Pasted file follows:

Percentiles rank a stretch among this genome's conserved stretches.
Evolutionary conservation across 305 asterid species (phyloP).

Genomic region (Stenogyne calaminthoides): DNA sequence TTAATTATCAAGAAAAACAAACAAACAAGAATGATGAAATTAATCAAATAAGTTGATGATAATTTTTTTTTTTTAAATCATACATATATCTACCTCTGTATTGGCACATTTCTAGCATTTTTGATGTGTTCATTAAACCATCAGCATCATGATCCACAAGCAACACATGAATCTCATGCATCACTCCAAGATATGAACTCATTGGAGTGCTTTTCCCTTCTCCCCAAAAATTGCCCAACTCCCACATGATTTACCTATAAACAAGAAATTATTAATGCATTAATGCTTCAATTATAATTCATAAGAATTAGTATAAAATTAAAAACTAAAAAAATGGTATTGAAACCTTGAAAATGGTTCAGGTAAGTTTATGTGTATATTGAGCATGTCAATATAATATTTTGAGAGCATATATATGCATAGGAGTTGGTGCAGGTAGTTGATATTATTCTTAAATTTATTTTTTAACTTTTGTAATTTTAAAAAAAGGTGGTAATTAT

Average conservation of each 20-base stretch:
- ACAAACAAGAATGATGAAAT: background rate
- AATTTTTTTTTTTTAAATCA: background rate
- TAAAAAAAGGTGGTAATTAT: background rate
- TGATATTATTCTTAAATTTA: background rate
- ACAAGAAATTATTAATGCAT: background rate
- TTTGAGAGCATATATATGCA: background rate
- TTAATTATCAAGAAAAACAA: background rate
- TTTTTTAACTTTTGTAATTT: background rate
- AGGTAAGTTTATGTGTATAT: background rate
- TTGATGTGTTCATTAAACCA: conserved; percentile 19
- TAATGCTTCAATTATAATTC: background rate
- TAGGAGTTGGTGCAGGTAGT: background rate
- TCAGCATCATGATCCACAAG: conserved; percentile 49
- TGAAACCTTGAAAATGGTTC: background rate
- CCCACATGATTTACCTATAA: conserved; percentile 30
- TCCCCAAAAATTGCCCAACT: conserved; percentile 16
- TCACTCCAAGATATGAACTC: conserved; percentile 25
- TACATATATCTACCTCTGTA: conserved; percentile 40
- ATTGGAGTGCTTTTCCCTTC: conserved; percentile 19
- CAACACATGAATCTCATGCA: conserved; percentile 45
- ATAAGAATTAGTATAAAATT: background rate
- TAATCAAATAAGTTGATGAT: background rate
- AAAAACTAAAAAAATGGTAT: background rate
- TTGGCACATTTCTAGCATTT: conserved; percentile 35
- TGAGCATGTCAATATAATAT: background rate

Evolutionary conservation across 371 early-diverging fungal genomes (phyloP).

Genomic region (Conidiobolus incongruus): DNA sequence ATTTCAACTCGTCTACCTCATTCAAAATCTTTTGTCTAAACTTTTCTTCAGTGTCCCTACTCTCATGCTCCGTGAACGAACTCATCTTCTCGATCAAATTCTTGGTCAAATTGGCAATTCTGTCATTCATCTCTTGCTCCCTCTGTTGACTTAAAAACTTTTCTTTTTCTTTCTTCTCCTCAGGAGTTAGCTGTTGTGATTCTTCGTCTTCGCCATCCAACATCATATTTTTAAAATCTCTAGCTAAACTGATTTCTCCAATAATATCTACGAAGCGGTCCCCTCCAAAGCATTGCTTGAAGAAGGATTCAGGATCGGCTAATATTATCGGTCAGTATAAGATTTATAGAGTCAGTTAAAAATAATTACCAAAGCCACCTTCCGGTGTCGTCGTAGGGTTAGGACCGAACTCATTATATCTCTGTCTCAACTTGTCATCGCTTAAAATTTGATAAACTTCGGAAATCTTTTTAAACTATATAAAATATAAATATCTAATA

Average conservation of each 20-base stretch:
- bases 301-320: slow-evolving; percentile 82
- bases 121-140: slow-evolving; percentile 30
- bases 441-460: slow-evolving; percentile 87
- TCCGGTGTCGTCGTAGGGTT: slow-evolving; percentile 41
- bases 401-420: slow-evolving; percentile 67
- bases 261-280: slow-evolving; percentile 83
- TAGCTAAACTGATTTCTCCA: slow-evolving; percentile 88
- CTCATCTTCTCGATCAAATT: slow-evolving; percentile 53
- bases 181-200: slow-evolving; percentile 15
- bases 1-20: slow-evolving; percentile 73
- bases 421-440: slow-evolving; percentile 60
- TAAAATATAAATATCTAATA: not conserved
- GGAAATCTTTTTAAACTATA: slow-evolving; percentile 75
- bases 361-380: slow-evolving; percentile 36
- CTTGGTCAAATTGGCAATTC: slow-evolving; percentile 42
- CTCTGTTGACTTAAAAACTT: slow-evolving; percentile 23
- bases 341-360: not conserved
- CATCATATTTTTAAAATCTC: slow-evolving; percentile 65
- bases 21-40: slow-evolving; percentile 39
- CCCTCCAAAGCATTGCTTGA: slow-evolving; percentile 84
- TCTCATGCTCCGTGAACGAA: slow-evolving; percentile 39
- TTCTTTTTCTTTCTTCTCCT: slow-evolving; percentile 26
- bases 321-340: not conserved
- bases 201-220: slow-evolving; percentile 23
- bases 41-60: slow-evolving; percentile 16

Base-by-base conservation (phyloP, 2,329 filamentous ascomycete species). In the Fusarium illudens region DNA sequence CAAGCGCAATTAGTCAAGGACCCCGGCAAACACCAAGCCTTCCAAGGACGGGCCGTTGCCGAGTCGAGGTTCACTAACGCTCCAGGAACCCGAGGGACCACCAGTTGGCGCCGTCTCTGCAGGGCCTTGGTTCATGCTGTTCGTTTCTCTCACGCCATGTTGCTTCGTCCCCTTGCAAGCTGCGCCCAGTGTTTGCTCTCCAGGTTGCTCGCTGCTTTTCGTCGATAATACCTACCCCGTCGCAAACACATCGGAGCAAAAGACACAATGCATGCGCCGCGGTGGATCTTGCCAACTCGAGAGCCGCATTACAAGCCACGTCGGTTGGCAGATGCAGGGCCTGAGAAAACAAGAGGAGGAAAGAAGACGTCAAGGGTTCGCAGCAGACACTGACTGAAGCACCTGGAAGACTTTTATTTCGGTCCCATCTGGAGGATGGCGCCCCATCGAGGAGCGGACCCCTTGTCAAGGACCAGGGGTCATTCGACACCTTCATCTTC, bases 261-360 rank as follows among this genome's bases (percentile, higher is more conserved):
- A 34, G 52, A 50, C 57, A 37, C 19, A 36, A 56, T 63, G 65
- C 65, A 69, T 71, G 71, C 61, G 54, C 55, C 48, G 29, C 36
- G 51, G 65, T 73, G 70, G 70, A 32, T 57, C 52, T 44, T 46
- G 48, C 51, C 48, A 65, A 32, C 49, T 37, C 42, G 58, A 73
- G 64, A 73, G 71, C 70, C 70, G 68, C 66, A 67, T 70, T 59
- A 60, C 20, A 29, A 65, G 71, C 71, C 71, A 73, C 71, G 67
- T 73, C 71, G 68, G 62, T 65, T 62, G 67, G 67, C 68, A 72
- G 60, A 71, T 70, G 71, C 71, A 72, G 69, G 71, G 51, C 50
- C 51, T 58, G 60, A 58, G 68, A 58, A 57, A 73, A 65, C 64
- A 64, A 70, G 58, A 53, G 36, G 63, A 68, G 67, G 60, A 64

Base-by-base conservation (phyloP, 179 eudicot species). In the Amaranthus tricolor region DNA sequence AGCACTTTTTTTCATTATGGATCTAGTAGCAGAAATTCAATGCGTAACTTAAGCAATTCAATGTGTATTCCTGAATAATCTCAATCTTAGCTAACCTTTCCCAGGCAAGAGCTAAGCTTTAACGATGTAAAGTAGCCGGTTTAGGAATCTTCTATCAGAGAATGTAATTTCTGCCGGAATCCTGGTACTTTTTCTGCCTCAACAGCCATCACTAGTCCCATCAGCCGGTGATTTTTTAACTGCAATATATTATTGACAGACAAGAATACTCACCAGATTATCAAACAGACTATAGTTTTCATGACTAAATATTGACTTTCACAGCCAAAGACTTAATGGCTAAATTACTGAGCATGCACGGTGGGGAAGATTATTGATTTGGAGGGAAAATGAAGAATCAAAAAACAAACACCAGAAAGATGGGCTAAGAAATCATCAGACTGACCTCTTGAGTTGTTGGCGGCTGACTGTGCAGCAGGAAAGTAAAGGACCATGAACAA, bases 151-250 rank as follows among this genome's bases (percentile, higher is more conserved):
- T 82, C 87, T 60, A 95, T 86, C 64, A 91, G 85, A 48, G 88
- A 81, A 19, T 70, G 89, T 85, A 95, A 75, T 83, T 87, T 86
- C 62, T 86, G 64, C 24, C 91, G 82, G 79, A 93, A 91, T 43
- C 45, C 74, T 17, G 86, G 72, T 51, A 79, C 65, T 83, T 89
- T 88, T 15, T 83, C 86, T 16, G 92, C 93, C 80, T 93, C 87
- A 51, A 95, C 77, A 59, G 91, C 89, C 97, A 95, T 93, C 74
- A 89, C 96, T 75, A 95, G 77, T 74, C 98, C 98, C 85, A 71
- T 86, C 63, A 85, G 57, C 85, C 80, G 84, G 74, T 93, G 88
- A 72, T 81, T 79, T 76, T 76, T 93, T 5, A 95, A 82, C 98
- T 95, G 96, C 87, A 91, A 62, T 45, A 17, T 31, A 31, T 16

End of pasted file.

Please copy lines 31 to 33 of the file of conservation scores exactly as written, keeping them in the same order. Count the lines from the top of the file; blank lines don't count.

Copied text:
Genomic region (Conidiobolus incongruus): DNA sequence ATTTCAACTCGTCTACCTCATTCAAAATCTTTTGTCTAAACTTTTCTTCAGTGTCCCTACTCTCATGCTCCGTGAACGAACTCATCTTCTCGATCAAATTCTTGGTCAAATTGGCAATTCTGTCATTCATCTCTTGCTCCCTCTGTTGACTTAAAAACTTTTCTTTTTCTTTCTTCTCCTCAGGAGTTAGCTGTTGTGATTCTTCGTCTTCGCCATCCAACATCATATTTTTAAAATCTCTAGCTAAACTGATTTCTCCAATAATATCTACGAAGCGGTCCCCTCCAAAGCATTGCTTGAAGAAGGATTCAGGATCGGCTAATATTATCGGTCAGTATAAGATTTATAGAGTCAGTTAAAAATAATTACCAAAGCCACCTTCCGGTGTCGTCGTAGGGTTAGGACCGAACTCATTATATCTCTGTCTCAACTTGTCATCGCTTAAAATTTGATAAACTTCGGAAATCTTTTTAAACTATATAAAATATAAATATCTAATA

Average conservation of each 20-base stretch:
- bases 301-320: slow-evolving; percentile 82